Submitted to: Soil Science Society of America Journal
Publication Type: Book / Chapter
Publication Acceptance Date: January 21, 2008
Publication Date: February 15, 2008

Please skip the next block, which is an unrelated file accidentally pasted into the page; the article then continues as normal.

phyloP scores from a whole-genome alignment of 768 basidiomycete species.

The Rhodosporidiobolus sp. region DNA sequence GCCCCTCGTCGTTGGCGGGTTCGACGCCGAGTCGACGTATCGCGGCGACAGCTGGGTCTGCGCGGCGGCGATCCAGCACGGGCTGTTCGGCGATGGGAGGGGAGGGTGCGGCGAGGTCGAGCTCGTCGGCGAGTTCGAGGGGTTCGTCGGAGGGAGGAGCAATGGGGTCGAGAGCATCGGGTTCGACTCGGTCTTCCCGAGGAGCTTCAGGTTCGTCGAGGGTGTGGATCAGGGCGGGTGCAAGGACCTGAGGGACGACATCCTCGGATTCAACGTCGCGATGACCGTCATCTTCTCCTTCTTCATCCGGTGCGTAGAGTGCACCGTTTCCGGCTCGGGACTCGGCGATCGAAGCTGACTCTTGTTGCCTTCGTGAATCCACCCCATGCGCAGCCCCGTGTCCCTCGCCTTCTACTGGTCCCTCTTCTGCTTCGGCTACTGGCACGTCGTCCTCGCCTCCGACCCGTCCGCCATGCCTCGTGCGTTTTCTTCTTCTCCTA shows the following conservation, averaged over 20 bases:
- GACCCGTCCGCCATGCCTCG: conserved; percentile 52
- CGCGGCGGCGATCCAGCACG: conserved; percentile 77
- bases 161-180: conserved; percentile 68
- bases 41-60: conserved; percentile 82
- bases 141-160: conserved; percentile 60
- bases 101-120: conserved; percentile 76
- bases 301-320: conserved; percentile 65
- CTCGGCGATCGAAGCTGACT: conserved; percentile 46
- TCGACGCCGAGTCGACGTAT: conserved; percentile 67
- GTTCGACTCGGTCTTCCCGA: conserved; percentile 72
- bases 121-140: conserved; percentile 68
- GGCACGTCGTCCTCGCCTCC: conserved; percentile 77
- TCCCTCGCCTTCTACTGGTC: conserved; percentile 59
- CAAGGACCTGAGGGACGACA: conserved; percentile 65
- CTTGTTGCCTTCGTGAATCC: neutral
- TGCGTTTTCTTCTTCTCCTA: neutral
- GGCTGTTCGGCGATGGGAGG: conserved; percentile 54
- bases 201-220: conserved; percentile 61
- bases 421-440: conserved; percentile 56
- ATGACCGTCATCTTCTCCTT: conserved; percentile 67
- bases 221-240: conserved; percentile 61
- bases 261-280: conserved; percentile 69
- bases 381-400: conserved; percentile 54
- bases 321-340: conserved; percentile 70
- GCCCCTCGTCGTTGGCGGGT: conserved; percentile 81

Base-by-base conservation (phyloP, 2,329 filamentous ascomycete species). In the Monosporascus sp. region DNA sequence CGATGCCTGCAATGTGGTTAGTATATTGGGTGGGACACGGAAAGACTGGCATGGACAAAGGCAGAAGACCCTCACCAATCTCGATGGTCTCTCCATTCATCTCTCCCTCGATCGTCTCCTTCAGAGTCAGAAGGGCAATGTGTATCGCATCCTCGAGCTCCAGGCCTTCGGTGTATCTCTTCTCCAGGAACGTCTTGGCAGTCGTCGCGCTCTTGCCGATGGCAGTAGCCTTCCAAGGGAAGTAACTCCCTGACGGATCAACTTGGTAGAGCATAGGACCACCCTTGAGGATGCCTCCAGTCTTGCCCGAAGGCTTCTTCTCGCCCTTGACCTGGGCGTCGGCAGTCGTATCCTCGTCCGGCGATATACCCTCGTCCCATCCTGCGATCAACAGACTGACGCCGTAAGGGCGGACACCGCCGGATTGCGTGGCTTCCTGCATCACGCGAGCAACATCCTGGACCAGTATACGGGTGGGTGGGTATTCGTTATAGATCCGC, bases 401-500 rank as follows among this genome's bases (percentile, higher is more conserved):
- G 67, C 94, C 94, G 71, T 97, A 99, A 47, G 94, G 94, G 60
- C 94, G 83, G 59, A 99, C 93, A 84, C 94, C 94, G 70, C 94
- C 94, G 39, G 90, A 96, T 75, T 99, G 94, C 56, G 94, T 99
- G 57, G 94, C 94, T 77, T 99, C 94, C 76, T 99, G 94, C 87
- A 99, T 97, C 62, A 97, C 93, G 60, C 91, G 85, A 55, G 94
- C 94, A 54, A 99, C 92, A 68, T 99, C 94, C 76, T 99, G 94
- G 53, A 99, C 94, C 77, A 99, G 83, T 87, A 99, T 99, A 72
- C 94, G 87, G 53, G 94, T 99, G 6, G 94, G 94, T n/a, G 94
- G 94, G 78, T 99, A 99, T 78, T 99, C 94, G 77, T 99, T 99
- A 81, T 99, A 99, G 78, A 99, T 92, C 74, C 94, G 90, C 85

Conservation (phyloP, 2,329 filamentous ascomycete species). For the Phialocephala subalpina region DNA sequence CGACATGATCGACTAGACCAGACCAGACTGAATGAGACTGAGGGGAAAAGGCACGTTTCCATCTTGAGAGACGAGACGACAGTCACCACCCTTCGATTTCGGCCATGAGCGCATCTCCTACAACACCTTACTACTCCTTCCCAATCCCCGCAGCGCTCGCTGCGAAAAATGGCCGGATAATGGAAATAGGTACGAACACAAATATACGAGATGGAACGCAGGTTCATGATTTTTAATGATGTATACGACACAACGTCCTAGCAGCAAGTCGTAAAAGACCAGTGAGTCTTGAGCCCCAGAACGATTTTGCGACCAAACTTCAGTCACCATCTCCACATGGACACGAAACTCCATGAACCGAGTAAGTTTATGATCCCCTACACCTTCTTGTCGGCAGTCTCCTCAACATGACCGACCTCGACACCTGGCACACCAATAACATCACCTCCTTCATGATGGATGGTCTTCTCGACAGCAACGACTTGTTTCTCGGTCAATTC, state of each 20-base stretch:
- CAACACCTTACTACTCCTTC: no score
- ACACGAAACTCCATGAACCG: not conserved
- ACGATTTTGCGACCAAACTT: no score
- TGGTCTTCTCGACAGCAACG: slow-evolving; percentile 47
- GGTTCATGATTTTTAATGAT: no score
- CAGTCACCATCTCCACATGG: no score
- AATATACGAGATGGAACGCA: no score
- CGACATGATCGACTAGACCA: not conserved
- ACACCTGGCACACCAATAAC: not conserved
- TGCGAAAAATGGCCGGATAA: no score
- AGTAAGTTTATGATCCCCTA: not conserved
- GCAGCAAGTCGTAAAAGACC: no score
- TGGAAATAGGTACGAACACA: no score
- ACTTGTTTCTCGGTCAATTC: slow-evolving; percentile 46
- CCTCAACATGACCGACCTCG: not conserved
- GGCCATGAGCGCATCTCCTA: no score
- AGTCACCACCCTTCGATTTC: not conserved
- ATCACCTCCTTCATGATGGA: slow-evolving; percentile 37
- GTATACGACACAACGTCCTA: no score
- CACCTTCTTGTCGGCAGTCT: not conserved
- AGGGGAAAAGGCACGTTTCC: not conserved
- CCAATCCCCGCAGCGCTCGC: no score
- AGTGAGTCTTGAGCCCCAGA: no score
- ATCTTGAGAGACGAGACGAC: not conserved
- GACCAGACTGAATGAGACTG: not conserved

Citation: Manter, D.K. 2008. Manual of Environmental Microbiology. Soil Science Society of America Journal 72:566. Technical Abstract: The field of environmental microbiology has made tremendous strides since the original microscopic observations of Antony van Leeuwenhock in 1677. The Manual of Environmental Microbiology, 3rd edition embraces these technological advances and is perhaps the most comprehensive and informative book spanning the entire field of environmental microbiolgy. This book is a wealth of information split into eight sections comprised of an (i) Introduction to Environmental Microbiology, (ii) General Methodolgy, (iii) Water Microbiology in Public Health, (iv) Aquatic Environments, (v) Soil, Rhizosphere, and Phyllosphere, (vi) Subsurface and Landfills, (vii) Aerobiology, and (viii) Biotransformation and Biodegradation. Within each section is a variety of introductory, methodological, ecological, and biological chapters written by different scientists who are experts in their field. Despite its scientific nature, this book is easy to read, although it will be most appreciated by readers at the undergraduate level, or beyond, who have some knowledge of microbiology and biochemistry. Even though the book is presented in a very scientific manner, it reads surprisingly easy, although the reader should have some knowledge of microbiology and biochemistry. Although the comprehensiveness of this book is to be commended, it’s division into separate sections covering the detection, quantification, and role of microbes in different strata does lead to some redundancy. However, depending upon a reader’s area of interest this may be beneficial as attention can be easily directed to appropriate sections without the need to examine each section in its entirety. For example, section I (Introduction) gives us a brief sense of the amazing diversity and function of microbes, which are constantly changing and influencing their environments through a variety of chemical and physical processes. Section II (General Methodology) covers microbial assessment and identification techniques, sampling strategies, common problems and errors, and troubleshooting strategies to perform accurate and detailed microbial assessments using a variety of techniques including traditional cultivation methods to more complex biochemical and molecular based methods. Each of the remaining sections (III-XIII) builds on these general techniques and concepts to more thoroughly examine microbial detection, processes and function, current research questions, and possible future directions of microbial research in a variety of contexts (e.g., public health and biodegradation) in both aqueous and terrestrial environments. As a final note, the completeness of this book both in terms of subject areas and microbial taxa (e.g., bacteria, fungi, protests, archaebacteria, viruses, etc.) discussed is unmatched by any other book concerned with understanding the diversity and function of microbes in the environment, making it an indispensable reference for readers interested in microbes from virtually any scientific discipline.